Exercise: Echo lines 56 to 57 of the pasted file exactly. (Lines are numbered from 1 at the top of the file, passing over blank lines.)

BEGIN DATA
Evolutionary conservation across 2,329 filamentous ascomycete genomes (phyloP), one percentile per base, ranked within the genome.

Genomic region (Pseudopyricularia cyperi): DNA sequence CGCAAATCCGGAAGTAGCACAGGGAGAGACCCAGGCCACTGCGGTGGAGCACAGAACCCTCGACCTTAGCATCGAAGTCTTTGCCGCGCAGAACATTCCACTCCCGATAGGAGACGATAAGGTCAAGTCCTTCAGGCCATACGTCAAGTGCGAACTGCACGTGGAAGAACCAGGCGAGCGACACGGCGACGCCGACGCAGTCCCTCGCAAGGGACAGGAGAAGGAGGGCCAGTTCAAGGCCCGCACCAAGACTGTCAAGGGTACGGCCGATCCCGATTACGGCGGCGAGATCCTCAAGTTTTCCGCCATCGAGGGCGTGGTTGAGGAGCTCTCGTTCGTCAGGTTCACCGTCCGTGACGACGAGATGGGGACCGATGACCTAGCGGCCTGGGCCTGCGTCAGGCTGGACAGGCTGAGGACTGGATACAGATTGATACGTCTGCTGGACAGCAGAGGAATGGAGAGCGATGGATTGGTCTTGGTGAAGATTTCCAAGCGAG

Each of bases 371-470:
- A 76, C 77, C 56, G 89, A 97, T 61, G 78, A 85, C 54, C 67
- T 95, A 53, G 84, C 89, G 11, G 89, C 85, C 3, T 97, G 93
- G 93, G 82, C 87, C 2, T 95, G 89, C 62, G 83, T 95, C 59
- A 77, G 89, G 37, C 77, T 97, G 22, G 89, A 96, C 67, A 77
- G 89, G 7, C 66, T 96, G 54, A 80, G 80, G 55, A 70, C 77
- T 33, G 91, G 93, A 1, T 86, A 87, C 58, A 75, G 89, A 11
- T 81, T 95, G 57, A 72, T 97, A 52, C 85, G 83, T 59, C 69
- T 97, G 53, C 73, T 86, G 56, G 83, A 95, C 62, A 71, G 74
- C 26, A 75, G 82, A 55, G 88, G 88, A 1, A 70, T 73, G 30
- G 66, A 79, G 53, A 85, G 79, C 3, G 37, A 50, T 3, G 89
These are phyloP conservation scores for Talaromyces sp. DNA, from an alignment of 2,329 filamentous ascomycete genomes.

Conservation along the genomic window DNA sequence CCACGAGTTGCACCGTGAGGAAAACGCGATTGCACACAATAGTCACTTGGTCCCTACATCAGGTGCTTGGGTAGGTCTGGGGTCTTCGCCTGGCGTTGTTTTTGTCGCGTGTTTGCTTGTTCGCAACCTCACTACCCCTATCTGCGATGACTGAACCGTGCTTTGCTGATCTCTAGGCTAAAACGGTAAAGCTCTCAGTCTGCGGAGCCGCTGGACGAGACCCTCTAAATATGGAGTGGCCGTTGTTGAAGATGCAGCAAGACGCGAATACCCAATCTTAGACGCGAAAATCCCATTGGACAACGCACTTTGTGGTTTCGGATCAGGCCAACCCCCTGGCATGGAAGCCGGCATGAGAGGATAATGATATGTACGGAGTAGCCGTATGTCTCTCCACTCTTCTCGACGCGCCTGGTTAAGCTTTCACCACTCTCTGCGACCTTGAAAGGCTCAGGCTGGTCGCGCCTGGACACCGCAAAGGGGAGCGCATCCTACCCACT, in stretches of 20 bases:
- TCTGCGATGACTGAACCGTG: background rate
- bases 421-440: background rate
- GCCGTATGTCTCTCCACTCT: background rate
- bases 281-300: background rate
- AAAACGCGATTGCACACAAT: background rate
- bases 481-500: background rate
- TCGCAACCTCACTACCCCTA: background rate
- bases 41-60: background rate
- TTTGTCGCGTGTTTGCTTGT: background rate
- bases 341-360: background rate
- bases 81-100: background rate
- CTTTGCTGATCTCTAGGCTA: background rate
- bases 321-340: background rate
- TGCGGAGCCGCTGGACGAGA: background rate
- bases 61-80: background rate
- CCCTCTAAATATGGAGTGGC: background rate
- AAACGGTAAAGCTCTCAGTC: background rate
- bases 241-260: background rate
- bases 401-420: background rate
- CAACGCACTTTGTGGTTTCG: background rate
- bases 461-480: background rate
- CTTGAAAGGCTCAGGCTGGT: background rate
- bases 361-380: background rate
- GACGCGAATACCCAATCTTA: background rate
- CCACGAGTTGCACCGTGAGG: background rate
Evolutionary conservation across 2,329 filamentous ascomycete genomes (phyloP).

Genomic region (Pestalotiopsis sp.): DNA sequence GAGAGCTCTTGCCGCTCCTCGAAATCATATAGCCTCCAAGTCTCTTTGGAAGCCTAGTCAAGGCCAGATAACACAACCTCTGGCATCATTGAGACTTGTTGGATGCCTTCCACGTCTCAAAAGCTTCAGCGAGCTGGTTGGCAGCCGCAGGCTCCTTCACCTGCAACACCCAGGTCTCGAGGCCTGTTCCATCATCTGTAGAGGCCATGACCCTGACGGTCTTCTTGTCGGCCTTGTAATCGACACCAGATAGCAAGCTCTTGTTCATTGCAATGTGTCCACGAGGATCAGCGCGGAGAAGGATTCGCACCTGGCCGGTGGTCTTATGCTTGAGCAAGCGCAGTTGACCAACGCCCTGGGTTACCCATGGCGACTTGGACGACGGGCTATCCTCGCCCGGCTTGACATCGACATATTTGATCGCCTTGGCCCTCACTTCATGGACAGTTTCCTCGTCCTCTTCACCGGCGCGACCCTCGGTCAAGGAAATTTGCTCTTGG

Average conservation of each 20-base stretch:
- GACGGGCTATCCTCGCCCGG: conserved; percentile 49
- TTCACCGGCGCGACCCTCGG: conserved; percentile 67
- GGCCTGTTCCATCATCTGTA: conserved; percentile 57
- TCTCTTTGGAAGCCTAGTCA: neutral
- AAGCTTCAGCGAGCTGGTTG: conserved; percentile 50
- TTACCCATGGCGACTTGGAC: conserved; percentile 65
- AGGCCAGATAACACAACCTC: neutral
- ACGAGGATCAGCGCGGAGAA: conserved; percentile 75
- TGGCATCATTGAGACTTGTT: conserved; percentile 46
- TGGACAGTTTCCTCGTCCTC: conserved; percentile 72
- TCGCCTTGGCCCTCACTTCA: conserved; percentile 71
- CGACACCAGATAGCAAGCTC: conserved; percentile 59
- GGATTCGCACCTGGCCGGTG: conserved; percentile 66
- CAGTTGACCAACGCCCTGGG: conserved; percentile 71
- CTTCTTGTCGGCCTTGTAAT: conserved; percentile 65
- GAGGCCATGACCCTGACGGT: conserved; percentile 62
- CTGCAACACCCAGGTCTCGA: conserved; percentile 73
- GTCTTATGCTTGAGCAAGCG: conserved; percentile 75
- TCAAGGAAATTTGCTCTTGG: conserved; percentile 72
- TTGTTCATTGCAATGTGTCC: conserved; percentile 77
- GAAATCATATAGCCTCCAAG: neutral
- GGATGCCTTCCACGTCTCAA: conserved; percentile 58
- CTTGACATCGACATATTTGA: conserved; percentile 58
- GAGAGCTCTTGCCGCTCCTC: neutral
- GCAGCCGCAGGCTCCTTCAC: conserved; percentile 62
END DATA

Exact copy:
- GGATTCGCACCTGGCCGGTG: conserved; percentile 66
- CAGTTGACCAACGCCCTGGG: conserved; percentile 71